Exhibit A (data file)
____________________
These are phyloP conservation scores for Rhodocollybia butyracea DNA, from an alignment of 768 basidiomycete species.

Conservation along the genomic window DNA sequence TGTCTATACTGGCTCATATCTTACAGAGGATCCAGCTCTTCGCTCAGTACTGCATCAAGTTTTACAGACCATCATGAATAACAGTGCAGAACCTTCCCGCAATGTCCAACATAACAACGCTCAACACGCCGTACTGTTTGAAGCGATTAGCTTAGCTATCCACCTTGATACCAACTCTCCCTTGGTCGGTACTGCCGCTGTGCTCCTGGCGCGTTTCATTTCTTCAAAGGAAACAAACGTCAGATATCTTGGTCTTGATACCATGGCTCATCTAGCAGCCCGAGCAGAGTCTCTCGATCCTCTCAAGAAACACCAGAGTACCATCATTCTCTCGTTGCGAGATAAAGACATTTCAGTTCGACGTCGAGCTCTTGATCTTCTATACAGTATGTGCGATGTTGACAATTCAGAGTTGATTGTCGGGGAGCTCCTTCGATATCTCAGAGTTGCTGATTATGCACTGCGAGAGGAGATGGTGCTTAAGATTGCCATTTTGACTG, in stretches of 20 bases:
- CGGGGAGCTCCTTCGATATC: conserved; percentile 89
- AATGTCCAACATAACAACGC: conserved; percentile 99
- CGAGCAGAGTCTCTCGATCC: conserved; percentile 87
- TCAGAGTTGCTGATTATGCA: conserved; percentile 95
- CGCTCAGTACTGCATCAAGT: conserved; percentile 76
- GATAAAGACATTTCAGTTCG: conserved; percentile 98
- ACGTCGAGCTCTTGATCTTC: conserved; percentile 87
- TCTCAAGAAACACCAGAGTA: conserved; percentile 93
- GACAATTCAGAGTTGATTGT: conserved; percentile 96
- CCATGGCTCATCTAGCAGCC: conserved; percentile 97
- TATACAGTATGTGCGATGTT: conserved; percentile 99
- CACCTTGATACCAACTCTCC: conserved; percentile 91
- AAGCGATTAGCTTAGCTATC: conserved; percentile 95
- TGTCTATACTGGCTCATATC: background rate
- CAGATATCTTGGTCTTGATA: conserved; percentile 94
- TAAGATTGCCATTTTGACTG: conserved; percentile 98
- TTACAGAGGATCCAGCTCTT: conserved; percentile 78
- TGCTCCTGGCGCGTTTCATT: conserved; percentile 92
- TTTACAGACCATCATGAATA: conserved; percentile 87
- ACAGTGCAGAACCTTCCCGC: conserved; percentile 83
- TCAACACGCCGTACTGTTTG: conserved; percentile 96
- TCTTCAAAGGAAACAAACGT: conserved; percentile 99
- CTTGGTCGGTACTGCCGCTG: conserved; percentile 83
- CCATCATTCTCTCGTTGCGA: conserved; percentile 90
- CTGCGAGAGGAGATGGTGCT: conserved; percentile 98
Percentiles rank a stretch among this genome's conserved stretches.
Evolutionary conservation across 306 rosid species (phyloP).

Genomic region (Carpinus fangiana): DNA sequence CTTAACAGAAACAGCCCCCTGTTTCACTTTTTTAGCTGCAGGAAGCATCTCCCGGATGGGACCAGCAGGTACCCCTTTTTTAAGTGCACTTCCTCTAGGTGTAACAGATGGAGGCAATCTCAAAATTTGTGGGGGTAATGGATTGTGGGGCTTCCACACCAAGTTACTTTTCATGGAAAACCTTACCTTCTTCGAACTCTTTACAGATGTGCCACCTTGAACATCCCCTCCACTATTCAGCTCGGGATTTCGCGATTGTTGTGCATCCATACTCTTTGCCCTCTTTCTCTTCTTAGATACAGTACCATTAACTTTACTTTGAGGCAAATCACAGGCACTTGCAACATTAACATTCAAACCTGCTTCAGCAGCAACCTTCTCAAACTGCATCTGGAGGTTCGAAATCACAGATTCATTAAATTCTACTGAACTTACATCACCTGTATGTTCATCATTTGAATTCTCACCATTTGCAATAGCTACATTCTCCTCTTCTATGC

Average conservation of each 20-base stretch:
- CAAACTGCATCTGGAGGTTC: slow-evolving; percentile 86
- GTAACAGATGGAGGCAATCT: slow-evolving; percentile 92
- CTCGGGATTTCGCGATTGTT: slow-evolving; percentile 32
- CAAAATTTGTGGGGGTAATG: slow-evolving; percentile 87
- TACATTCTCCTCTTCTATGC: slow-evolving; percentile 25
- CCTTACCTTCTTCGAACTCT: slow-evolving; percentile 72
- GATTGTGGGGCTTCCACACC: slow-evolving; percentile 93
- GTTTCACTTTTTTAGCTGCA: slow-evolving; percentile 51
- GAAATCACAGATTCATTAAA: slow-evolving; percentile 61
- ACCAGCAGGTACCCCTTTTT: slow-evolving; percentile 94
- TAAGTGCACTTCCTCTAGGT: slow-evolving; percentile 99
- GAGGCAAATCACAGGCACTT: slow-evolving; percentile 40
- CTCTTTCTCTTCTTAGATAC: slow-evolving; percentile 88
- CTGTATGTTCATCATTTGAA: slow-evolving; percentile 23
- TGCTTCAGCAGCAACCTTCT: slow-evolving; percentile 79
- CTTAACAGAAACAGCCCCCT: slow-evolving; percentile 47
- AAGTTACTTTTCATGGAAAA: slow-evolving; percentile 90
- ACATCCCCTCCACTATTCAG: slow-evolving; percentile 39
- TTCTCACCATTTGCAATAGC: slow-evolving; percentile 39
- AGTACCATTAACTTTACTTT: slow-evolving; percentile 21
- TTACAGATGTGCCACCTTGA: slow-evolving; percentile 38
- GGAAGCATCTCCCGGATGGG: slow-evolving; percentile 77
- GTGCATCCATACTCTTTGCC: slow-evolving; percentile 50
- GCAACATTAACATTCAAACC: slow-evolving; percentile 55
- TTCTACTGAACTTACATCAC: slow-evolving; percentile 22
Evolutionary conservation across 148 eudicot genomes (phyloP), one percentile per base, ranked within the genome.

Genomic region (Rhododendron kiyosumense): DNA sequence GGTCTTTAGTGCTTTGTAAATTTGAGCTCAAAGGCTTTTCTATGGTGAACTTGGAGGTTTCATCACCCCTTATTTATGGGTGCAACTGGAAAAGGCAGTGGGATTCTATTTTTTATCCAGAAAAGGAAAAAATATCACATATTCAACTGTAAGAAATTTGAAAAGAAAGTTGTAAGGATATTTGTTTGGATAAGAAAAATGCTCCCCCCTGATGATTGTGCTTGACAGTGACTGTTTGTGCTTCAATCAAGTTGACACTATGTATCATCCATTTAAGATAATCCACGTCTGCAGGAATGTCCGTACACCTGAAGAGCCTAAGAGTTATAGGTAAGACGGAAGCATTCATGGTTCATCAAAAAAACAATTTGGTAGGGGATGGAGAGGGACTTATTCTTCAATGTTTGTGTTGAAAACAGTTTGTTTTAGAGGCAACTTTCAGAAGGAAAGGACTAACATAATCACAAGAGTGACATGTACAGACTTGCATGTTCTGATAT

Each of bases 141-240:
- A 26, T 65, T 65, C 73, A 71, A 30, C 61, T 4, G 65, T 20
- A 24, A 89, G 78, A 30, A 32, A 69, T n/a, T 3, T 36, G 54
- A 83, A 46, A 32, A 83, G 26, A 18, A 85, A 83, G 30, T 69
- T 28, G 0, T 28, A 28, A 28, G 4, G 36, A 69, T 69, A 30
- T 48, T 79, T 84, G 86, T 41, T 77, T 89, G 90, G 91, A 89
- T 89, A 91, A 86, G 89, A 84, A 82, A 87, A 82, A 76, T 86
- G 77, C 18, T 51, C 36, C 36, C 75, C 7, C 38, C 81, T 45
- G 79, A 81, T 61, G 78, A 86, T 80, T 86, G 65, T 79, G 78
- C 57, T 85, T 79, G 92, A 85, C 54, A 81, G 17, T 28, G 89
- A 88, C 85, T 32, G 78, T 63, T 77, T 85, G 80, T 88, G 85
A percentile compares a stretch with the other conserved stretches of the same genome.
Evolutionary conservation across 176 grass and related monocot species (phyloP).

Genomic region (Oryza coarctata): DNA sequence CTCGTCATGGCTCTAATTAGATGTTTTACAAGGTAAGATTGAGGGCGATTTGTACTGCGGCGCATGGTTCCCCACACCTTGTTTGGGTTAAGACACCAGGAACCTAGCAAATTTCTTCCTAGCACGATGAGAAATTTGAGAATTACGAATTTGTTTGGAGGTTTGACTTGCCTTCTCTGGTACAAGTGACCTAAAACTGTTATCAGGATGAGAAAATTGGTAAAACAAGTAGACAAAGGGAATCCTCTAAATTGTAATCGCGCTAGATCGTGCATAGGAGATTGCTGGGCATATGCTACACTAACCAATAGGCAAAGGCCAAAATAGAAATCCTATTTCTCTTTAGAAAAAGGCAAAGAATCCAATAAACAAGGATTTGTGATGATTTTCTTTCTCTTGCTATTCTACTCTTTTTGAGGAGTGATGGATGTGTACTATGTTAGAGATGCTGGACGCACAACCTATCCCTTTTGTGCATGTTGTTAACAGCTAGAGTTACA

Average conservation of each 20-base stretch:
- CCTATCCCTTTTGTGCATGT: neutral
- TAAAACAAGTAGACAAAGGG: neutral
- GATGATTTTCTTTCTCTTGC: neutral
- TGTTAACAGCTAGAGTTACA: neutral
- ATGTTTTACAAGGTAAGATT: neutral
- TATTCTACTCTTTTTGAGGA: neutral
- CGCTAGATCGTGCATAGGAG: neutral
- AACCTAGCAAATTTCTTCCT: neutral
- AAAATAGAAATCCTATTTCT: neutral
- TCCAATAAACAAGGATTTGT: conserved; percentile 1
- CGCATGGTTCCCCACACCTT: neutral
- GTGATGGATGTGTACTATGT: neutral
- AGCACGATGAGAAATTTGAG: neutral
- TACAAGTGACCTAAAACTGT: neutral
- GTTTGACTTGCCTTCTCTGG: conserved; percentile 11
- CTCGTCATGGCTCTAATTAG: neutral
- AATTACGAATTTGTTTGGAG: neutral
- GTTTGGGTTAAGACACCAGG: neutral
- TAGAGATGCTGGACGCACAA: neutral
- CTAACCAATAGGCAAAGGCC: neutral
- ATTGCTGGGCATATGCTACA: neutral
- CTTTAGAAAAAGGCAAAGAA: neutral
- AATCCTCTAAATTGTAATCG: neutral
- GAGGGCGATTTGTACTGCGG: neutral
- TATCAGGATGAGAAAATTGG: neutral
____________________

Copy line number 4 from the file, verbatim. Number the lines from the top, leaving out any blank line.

- AATGTCCAACATAACAACGC: conserved; percentile 99